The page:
Labour in British Malaya

Covid-19 has hit many of us hard. Whether you are a job seeker, an employer or employee, Covid-19 is likely to have affected you in one way or another. Manual labour work is no exception and is one pool of the Singapore workforce that has been facing an intensive labour crunch due to the Covid-19 restrictions. For many years, we have depended on and continue to depend heavily on foreign manpower for this line of work and this can be traced back to even before Singapore gained independence. 

Back then, in the 1923 publication Labour in British Malaya, Singapore was still part of British Malaya and British Malaya did not have sufficient native workers to assist with all the manual labour work needed to be done. This manual labour work consisted of agricultural work, tin mining and essential public service work such as that of roads and railways. To make up for this labour shortage, foreign manpower was recruited from India, China and to a lesser degree, from Java and Sumatra.

Labour in British Malaya examines the labour systems relating to the 3 aforementioned manual work categories and below are some lesser known but noteworthy points.

  1. Chinese and Indian migrants made up the bulk of workers in the tin mines and agricultural estates respectively. A minority of workers there were Javenese or Malays.
  2. When it came to public servicing work, the Chinese migrant workers were involved in the initial construction work while the Indian migrant workers assisted with the follow-up maintenance work.
  3. The wages for manual labour work differed depending on the type of work involved, location and the ‘class’ of workers who were recruited. This class of workers could refer to one’s race, gender and/or age group. For example, among Indian migrant workers working in agricultural estates, men could earn 30 to 45 cents a day while women could earn 25 cents to 35 cents per day. Many agricultural estates allowed the workers’ children who were at least 10 years of age to take up light work and  the children were paid 10 to 20 cents per day.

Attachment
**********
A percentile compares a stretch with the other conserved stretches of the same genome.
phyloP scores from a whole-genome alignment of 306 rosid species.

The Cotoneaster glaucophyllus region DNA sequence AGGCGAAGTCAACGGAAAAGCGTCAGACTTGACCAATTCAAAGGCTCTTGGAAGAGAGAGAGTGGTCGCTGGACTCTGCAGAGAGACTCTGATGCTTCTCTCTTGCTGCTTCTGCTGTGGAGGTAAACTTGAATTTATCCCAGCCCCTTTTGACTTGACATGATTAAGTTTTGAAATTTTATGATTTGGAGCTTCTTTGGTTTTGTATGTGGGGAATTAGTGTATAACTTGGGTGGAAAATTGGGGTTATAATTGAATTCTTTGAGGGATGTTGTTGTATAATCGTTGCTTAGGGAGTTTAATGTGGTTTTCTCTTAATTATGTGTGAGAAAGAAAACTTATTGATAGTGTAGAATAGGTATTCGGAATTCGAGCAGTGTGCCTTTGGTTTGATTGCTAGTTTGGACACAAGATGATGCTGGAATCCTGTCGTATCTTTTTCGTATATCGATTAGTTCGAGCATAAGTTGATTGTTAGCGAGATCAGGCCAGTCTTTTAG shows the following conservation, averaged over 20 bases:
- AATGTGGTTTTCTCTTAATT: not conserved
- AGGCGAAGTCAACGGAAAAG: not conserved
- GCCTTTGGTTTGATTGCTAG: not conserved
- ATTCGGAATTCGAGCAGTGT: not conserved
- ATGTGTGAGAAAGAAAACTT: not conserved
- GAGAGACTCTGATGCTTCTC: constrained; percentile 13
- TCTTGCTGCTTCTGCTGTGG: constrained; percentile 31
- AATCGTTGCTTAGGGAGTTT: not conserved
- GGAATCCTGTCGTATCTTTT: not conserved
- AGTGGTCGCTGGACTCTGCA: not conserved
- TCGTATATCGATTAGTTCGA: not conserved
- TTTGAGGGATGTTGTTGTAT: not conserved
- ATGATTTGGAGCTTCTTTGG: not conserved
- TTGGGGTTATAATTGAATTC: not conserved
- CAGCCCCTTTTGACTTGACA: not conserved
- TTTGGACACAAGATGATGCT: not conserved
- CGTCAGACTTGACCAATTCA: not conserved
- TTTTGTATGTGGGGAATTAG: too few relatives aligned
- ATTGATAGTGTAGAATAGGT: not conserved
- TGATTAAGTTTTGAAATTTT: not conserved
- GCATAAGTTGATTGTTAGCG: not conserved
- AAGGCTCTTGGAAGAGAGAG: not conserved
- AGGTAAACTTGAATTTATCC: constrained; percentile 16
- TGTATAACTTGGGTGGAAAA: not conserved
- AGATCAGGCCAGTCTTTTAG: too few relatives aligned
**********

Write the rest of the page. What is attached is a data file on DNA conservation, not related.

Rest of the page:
4. Not all the migrant workers could keep or receive their full earnings. Indian migrant workers generally could keep all of their earnings but Chinese migrant workers had to use part of their earnings to pay off their creditors who had helped finance their migration while Javanese migrant workers could only keep half of their earnings.
  5. One of the reasons why Indian migrant workers could keep more of their earnings compared to their Chinese and Javanese counterparts was due to the existence of the Indian Immigration Fund that was applicable to eligible Indian migrant workers in the whole of British Malaya excluding Trengganu and Brunei as of 1923. This fund covered labour importation expenses (e.g. travelling, food, quarantine upon arrival expenses and recruitment agent fees) and supported the day to day living and housing of Indian nationals who were no longer fit for work, unemployed, awaiting repatriation or in need of help as well as the children and orphans of Indian migrant workers who had accompanied them to Malaya.

The easy-to-read 48-page book offers readers some quick insights into British Malaya’s foreign labour systems in the 1920s.

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